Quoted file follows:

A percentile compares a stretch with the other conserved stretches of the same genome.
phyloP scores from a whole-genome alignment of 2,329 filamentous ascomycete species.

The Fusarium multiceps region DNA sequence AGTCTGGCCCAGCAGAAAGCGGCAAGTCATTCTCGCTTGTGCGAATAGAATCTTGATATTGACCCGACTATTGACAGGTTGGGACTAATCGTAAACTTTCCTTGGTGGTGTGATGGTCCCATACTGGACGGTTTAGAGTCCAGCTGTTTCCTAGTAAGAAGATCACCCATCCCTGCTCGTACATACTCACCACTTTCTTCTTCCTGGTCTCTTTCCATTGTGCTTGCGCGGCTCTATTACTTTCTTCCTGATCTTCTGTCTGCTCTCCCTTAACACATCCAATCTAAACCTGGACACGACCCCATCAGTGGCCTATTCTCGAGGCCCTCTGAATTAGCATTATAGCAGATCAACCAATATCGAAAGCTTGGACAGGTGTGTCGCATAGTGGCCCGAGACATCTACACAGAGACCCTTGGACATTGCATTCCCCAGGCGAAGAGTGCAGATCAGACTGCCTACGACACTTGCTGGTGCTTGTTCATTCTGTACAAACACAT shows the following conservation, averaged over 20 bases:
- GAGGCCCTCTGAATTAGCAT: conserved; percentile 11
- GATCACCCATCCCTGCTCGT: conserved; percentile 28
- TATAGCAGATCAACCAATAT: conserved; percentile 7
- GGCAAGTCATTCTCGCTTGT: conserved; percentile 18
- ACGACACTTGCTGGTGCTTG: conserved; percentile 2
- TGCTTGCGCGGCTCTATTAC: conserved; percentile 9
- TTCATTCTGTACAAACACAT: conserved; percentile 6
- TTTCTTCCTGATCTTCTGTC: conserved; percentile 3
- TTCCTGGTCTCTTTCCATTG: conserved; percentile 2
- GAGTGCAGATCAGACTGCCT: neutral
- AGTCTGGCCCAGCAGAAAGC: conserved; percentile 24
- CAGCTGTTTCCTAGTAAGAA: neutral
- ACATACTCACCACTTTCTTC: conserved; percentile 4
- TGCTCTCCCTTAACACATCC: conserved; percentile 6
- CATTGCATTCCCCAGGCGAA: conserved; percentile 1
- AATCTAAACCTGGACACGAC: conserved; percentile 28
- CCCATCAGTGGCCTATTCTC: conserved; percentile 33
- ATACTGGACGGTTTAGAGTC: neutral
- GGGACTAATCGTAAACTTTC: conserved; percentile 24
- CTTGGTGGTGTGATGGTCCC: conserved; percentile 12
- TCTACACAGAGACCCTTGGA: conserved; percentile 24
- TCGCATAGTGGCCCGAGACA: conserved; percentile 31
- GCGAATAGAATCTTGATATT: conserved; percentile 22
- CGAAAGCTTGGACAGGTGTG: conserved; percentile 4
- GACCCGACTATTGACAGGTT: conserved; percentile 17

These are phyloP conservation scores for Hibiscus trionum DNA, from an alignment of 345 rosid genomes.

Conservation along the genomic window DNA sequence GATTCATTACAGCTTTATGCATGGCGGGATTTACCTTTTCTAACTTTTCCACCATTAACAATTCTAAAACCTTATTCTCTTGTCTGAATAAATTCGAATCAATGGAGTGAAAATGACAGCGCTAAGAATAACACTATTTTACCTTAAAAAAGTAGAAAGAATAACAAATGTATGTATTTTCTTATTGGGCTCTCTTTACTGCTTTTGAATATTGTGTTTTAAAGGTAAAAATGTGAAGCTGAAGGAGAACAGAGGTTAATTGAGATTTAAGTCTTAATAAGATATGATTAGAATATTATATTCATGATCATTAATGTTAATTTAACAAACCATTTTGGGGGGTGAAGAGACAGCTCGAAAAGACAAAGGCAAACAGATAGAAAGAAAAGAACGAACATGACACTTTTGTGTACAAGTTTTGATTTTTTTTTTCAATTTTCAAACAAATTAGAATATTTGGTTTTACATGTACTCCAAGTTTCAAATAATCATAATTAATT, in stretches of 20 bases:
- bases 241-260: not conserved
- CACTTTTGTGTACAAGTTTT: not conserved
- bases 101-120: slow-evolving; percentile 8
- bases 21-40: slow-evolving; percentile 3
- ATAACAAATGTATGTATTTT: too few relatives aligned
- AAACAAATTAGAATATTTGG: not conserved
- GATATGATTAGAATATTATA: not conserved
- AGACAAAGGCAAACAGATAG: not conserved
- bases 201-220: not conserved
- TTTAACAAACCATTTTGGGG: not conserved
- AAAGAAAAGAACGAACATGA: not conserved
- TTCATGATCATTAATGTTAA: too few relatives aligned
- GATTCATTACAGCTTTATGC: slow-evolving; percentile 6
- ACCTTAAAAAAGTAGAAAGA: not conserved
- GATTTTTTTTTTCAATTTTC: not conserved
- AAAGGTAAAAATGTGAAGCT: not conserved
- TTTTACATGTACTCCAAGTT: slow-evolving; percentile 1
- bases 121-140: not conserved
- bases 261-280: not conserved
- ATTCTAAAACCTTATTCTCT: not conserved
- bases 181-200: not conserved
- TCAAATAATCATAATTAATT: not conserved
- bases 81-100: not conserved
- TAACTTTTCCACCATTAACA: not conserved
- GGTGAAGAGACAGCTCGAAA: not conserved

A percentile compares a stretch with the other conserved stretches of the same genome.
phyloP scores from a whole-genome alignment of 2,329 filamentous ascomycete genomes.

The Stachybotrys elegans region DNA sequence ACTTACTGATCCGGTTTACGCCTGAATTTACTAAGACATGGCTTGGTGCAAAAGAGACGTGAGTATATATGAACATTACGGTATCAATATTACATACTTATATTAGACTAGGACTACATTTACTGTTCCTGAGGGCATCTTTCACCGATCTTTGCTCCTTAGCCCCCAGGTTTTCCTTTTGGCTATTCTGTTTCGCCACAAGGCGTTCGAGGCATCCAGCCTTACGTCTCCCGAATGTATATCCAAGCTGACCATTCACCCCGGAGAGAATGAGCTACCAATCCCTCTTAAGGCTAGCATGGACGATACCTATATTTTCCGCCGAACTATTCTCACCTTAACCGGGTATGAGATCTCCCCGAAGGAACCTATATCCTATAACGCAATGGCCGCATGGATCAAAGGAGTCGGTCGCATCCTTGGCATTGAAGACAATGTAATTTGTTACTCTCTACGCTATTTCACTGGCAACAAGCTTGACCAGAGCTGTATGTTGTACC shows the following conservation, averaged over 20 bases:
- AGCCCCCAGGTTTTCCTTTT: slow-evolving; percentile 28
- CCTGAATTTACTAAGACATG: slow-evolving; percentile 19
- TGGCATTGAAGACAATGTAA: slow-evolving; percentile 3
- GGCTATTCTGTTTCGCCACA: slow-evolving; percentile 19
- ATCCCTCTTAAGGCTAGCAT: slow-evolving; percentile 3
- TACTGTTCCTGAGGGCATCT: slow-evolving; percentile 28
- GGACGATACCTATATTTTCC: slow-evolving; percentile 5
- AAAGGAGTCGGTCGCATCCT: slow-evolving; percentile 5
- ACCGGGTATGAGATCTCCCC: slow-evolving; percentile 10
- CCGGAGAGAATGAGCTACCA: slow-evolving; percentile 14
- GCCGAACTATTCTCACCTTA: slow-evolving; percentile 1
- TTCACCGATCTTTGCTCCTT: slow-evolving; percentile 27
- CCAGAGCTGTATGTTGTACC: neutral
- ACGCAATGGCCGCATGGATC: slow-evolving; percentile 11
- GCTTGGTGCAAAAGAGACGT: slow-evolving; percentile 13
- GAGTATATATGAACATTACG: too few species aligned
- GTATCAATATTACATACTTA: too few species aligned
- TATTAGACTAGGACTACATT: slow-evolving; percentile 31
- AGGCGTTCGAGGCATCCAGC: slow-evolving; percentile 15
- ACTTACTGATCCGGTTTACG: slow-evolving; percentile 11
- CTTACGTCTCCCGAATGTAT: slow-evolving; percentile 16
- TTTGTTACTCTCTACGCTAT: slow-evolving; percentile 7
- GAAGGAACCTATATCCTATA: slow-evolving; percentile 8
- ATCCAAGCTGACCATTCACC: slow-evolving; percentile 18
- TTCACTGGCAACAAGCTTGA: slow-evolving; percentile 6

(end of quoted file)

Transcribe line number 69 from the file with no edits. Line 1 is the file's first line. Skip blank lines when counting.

- GCCGAACTATTCTCACCTTA: slow-evolving; percentile 1